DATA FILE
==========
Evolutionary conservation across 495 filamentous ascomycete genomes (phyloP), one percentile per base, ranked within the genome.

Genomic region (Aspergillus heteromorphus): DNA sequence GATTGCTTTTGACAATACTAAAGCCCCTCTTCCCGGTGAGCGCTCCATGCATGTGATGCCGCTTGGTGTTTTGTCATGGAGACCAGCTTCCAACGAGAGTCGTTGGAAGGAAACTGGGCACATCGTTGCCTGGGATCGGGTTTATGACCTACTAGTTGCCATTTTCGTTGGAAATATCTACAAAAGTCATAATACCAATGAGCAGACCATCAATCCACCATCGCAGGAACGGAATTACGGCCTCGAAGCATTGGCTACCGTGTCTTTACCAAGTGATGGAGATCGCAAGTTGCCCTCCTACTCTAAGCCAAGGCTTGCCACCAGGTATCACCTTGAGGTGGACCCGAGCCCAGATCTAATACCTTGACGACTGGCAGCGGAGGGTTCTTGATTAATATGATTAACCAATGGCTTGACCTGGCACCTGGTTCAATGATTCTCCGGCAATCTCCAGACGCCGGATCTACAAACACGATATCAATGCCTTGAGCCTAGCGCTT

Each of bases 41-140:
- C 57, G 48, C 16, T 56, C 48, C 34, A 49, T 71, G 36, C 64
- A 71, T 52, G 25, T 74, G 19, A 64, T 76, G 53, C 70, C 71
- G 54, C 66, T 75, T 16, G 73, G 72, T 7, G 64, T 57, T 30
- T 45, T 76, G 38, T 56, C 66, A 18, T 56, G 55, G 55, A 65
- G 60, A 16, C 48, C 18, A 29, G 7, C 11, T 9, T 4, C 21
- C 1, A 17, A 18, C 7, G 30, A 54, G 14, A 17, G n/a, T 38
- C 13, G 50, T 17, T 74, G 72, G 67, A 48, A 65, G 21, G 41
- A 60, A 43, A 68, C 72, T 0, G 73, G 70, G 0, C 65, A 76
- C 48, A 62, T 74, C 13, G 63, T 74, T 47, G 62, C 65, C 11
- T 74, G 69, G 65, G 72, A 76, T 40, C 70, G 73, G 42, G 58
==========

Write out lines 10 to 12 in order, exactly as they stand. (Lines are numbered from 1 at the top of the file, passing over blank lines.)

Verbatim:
- C 13, G 50, T 17, T 74, G 72, G 67, A 48, A 65, G 21, G 41
- A 60, A 43, A 68, C 72, T 0, G 73, G 70, G 0, C 65, A 76
- C 48, A 62, T 74, C 13, G 63, T 74, T 47, G 62, C 65, C 11